About Professor Stephen Sillett
Stephen C. Sillett is a scientist who studies the ecology of tall trees and the forests they create. He currently holds the Kenneth L. Fisher Chair in Redwood Forest Ecology and is a Professor in the Department of Forestry and Wildland Resources at Humboldt State University (HSU). He has taught undergraduate and graduate courses in botany and forestry at HSU since 1996. Sillett was raised in Pennsylvania and moved to Oregon in 1986 to attend Reed College, where he studied lichens in the canopy of an old-growth Douglas-fir forest. After graduating in 1989, he attended University of Florida, where he studied bryophytes inhabiting crowns of emergent strangler figs in a Costa Rican cloud forest. Sillett resumed his study of Douglas fir forest canopies in 1991 and earned a Ph.D. in Botany and Plant Pathology at Oregon State University in 1995. Sillett’s current research focuses on the five tallest tree species. In addition to dozens of academic publications, Sillett’s work has been featured in books, magazines, film, television, radio, and on the Internet.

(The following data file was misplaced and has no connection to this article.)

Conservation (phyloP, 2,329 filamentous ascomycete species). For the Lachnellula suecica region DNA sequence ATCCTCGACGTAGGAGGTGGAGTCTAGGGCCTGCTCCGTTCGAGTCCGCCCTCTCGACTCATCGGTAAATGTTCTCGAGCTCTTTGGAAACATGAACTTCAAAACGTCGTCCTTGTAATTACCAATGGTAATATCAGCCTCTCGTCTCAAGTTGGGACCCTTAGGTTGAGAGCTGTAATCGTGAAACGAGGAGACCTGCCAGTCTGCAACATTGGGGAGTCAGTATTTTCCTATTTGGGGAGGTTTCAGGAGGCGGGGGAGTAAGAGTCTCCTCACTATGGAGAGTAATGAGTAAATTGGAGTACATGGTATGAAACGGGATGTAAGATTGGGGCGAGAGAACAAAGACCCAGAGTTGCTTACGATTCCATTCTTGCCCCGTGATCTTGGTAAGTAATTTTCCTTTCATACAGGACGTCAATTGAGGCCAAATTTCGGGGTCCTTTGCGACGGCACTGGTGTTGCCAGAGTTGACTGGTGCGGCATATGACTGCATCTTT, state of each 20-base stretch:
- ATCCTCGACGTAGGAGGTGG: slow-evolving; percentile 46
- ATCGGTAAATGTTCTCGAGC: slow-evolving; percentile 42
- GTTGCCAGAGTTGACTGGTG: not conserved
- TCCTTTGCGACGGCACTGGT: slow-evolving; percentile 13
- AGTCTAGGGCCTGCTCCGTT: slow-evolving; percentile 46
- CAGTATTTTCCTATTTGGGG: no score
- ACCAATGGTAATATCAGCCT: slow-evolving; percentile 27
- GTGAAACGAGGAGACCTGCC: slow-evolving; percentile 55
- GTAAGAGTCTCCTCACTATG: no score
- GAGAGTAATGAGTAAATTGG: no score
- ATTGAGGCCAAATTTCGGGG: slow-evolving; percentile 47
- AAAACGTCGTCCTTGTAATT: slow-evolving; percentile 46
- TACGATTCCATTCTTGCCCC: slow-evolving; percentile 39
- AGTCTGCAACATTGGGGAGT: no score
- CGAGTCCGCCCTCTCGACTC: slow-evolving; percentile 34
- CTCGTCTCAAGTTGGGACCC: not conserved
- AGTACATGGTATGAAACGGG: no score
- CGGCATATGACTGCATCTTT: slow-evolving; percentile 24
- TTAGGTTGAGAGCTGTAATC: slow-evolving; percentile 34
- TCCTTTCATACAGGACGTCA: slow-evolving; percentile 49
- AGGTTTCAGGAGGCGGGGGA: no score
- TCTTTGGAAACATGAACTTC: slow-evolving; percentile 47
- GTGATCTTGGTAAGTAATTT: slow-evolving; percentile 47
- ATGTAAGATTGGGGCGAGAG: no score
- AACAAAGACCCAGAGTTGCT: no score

Stephen Sillett Biography & Curriculum Vitae
I have had a long and abiding interest in what’s happening in the tops of trees. I began climbing tall trees while working on my bachelor’s degree at Reed College in Portland, Oregon. That experience shaped my desire to become a botanist and led me to earn my master’s degree from the University of Florida. I earned my Ph.D. from Oregon State University in 1995.
In 1996, I began teaching at Humboldt State University. Moving to the northwestern corner of California was a golden opportunity: it enabled me to extend my research into redwood forests, whose canopies were largely unexplored.
My research initially focused on the complex communities of arboreal organisms living above the ground in the crowns of tall trees. More recently, my scientific interests have shifted to the trees themselves, particularly the five species with living individuals over 300 feet tall. How fast do they grow, what limits their maximum size, and how will they respond to a changing climate? In addition to ongoing work in the remaining old-growth forests of North America and Australia, my team is also considering how second-growth forests might be managed to accelerate the development of old-growth forest complexity and biodiversity.